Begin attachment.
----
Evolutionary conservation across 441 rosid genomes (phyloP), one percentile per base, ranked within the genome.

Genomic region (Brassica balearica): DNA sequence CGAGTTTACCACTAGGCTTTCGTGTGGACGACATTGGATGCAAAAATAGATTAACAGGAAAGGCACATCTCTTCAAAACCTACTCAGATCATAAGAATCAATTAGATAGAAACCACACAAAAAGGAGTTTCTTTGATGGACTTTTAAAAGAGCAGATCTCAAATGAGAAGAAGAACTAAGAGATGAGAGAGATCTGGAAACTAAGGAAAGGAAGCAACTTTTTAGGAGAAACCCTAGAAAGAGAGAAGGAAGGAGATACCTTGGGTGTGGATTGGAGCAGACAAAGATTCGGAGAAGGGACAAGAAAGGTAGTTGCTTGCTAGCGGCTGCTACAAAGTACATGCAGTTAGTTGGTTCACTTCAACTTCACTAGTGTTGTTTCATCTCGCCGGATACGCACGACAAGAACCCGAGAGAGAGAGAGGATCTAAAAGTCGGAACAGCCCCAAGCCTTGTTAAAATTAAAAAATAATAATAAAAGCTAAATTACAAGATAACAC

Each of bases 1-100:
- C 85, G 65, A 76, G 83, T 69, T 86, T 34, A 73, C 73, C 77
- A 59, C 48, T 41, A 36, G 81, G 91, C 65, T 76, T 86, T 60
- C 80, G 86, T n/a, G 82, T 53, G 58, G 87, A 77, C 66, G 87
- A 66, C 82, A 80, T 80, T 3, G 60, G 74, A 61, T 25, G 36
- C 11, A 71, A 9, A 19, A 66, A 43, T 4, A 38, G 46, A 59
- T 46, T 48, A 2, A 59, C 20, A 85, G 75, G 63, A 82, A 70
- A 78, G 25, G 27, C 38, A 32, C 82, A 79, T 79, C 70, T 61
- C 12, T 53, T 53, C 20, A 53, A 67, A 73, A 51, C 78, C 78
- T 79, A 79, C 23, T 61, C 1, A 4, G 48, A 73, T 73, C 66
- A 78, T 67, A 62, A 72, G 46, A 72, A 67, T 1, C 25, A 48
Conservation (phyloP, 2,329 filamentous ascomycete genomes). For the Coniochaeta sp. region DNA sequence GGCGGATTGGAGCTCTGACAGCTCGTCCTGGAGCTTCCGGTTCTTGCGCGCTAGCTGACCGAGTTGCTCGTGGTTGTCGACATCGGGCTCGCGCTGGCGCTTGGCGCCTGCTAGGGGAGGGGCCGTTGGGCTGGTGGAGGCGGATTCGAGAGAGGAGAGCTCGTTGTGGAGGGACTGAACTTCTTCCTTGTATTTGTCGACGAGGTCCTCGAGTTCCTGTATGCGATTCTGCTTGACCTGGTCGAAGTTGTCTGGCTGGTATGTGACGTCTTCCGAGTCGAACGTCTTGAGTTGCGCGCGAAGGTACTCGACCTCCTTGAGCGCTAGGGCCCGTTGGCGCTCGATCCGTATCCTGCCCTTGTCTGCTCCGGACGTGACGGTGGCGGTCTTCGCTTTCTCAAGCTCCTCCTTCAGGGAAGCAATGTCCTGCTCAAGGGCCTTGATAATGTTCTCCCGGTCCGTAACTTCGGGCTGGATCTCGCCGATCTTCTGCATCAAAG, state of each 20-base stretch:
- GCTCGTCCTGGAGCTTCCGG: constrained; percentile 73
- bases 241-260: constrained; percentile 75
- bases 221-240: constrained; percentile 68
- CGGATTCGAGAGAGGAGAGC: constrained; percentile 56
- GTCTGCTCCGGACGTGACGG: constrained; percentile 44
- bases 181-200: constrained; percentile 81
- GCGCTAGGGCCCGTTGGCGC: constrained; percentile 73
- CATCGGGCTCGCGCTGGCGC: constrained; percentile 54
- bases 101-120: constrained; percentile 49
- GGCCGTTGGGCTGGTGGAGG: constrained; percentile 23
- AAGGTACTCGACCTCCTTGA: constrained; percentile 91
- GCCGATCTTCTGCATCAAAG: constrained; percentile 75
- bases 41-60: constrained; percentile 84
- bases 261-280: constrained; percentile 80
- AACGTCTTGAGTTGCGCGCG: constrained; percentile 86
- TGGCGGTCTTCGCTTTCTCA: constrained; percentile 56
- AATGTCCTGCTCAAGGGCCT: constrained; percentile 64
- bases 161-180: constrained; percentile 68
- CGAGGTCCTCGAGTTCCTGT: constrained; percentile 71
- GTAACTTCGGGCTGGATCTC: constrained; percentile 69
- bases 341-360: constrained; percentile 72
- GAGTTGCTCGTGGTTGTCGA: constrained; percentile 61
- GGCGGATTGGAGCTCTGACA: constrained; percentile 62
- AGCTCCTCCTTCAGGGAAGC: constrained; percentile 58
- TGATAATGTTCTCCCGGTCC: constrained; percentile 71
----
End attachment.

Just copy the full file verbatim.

Evolutionary conservation across 441 rosid genomes (phyloP), one percentile per base, ranked within the genome.

Genomic region (Brassica balearica): DNA sequence CGAGTTTACCACTAGGCTTTCGTGTGGACGACATTGGATGCAAAAATAGATTAACAGGAAAGGCACATCTCTTCAAAACCTACTCAGATCATAAGAATCAATTAGATAGAAACCACACAAAAAGGAGTTTCTTTGATGGACTTTTAAAAGAGCAGATCTCAAATGAGAAGAAGAACTAAGAGATGAGAGAGATCTGGAAACTAAGGAAAGGAAGCAACTTTTTAGGAGAAACCCTAGAAAGAGAGAAGGAAGGAGATACCTTGGGTGTGGATTGGAGCAGACAAAGATTCGGAGAAGGGACAAGAAAGGTAGTTGCTTGCTAGCGGCTGCTACAAAGTACATGCAGTTAGTTGGTTCACTTCAACTTCACTAGTGTTGTTTCATCTCGCCGGATACGCACGACAAGAACCCGAGAGAGAGAGAGGATCTAAAAGTCGGAACAGCCCCAAGCCTTGTTAAAATTAAAAAATAATAATAAAAGCTAAATTACAAGATAACAC

Each of bases 1-100:
- C 85, G 65, A 76, G 83, T 69, T 86, T 34, A 73, C 73, C 77
- A 59, C 48, T 41, A 36, G 81, G 91, C 65, T 76, T 86, T 60
- C 80, G 86, T n/a, G 82, T 53, G 58, G 87, A 77, C 66, G 87
- A 66, C 82, A 80, T 80, T 3, G 60, G 74, A 61, T 25, G 36
- C 11, A 71, A 9, A 19, A 66, A 43, T 4, A 38, G 46, A 59
- T 46, T 48, A 2, A 59, C 20, A 85, G 75, G 63, A 82, A 70
- A 78, G 25, G 27, C 38, A 32, C 82, A 79, T 79, C 70, T 61
- C 12, T 53, T 53, C 20, A 53, A 67, A 73, A 51, C 78, C 78
- T 79, A 79, C 23, T 61, C 1, A 4, G 48, A 73, T 73, C 66
- A 78, T 67, A 62, A 72, G 46, A 72, A 67, T 1, C 25, A 48
Conservation (phyloP, 2,329 filamentous ascomycete genomes). For the Coniochaeta sp. region DNA sequence GGCGGATTGGAGCTCTGACAGCTCGTCCTGGAGCTTCCGGTTCTTGCGCGCTAGCTGACCGAGTTGCTCGTGGTTGTCGACATCGGGCTCGCGCTGGCGCTTGGCGCCTGCTAGGGGAGGGGCCGTTGGGCTGGTGGAGGCGGATTCGAGAGAGGAGAGCTCGTTGTGGAGGGACTGAACTTCTTCCTTGTATTTGTCGACGAGGTCCTCGAGTTCCTGTATGCGATTCTGCTTGACCTGGTCGAAGTTGTCTGGCTGGTATGTGACGTCTTCCGAGTCGAACGTCTTGAGTTGCGCGCGAAGGTACTCGACCTCCTTGAGCGCTAGGGCCCGTTGGCGCTCGATCCGTATCCTGCCCTTGTCTGCTCCGGACGTGACGGTGGCGGTCTTCGCTTTCTCAAGCTCCTCCTTCAGGGAAGCAATGTCCTGCTCAAGGGCCTTGATAATGTTCTCCCGGTCCGTAACTTCGGGCTGGATCTCGCCGATCTTCTGCATCAAAG, state of each 20-base stretch:
- GCTCGTCCTGGAGCTTCCGG: constrained; percentile 73
- bases 241-260: constrained; percentile 75
- bases 221-240: constrained; percentile 68
- CGGATTCGAGAGAGGAGAGC: constrained; percentile 56
- GTCTGCTCCGGACGTGACGG: constrained; percentile 44
- bases 181-200: constrained; percentile 81
- GCGCTAGGGCCCGTTGGCGC: constrained; percentile 73
- CATCGGGCTCGCGCTGGCGC: constrained; percentile 54
- bases 101-120: constrained; percentile 49
- GGCCGTTGGGCTGGTGGAGG: constrained; percentile 23
- AAGGTACTCGACCTCCTTGA: constrained; percentile 91
- GCCGATCTTCTGCATCAAAG: constrained; percentile 75
- bases 41-60: constrained; percentile 84
- bases 261-280: constrained; percentile 80
- AACGTCTTGAGTTGCGCGCG: constrained; percentile 86
- TGGCGGTCTTCGCTTTCTCA: constrained; percentile 56
- AATGTCCTGCTCAAGGGCCT: constrained; percentile 64
- bases 161-180: constrained; percentile 68
- CGAGGTCCTCGAGTTCCTGT: constrained; percentile 71
- GTAACTTCGGGCTGGATCTC: constrained; percentile 69
- bases 341-360: constrained; percentile 72
- GAGTTGCTCGTGGTTGTCGA: constrained; percentile 61
- GGCGGATTGGAGCTCTGACA: constrained; percentile 62
- AGCTCCTCCTTCAGGGAAGC: constrained; percentile 58
- TGATAATGTTCTCCCGGTCC: constrained; percentile 71